Recently attended the Upfront Summit, an LA-area tech event put on by Upfront Ventures, which also serves as their annual meeting for LPs to get updated on the fund’s performance. As we approach Homebrew’s one year anniversary we’ll do a smaller scale meeting with our investors in San Francisco. Part of our presentation will be portfolio financials, which, because we’re relatively new, aren’t exceptionally volatile (LP speak: most of our investments are still carried at original value since no additional fundraising has occurred).
During this past year I’ve seen many new firms get created and seem to always have a few friends who are in the process of considering VC. Sometimes it feels like it’s never been easier to become a VC but never harder to stay one. There’s a influx of capital to back new funds:
- crowding funding via AngelList syndicates
- high net worth individuals
- family offices
- strategic investors (including corporates)
- other venture/private equity shops
- traditional institutional LPs such as fund of funds, endowments, foundations, sovereign wealth funds (our investors)
The result has been many new managers, many new funds. Not all will be in business five to 10 years from now.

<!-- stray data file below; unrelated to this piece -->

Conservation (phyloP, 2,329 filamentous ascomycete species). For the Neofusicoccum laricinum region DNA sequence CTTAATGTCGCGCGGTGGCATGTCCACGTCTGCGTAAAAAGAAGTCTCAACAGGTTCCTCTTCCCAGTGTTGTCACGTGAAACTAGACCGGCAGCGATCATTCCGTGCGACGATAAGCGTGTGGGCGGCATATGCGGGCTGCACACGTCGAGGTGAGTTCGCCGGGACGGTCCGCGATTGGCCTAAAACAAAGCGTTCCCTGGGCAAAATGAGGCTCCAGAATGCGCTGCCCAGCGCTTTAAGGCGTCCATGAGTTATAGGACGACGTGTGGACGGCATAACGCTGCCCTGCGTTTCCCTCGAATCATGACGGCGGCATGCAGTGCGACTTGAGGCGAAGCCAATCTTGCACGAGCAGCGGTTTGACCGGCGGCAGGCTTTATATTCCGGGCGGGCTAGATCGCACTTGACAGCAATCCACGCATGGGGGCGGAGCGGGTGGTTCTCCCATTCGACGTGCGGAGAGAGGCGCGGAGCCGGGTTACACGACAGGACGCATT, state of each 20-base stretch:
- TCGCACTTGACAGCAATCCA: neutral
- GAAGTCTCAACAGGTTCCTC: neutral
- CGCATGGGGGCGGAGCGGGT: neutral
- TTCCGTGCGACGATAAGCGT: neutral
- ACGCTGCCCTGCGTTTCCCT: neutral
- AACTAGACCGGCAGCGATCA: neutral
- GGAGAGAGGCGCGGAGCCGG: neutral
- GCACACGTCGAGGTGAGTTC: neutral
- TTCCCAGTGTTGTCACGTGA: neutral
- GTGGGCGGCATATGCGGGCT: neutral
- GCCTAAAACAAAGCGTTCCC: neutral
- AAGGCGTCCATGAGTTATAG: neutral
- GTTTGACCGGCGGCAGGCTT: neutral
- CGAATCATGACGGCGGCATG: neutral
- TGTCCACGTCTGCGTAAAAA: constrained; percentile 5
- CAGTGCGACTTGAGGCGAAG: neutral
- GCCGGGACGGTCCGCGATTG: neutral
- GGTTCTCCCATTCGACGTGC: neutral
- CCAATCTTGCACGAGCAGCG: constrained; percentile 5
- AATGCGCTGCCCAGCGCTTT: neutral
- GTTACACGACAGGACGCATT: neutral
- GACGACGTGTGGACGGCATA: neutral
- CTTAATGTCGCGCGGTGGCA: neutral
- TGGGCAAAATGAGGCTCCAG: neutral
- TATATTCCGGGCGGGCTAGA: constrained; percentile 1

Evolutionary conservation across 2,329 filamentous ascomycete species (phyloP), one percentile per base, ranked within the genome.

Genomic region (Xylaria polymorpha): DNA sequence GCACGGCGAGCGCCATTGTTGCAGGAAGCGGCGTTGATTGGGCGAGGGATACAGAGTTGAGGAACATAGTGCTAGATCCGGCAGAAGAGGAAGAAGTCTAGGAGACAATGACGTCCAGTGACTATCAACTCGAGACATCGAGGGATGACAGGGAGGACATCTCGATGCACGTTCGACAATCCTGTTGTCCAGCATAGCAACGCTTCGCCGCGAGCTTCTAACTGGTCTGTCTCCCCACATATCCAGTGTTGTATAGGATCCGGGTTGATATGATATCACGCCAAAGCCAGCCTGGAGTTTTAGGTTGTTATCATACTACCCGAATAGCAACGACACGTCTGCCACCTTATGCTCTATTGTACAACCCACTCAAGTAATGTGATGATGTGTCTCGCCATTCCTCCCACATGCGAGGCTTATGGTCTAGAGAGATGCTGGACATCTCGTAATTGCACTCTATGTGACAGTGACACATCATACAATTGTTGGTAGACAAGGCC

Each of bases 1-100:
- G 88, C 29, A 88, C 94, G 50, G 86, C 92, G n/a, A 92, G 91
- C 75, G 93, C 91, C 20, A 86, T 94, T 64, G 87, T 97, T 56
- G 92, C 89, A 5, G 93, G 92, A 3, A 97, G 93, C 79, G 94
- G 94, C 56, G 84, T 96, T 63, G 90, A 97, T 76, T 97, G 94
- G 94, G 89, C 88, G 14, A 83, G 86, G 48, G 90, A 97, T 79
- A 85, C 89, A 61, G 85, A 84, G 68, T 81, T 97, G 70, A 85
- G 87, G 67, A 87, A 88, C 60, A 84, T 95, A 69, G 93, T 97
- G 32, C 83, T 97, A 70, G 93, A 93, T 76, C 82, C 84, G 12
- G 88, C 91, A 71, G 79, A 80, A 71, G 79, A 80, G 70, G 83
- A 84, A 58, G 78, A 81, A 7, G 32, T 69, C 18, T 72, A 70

Venture funds are like startups that play out in slow motion because we raise funding every 30-36 months, compared to 12-18 month cycles for an operating company. First fund is like a seed round – it’s based on pitch and reputation. Second fund is like an A round – momentum and beginning of traction. Third fund is the B round – metrics, results. That’s when new funds tend to hit a wall.
We’ve had a strong first year but it would be hubris to suggest I can tell you what our returns look like just yet. I know the founders we’re seeing are strong enough that a great fund could be constructed on top of the opportunities presented, so that feels great.
But this is a hard job. Sure, not coal miner hard, not startup founder hard. And it’s still an amazing opportunity to invest other people’s money without putting all of your own at risk (we are investors in Homebrew personally so there’s skin in the game). But seed venture, at least the way we play it, isn’t a bunch of smiles, $50k checks in hot deals and parties. It’s being a partner of conviction to an entrepreneur and working with them for several years. Succeeding with them but getting paid last.
It’s not a lifestyle job. And I love it.
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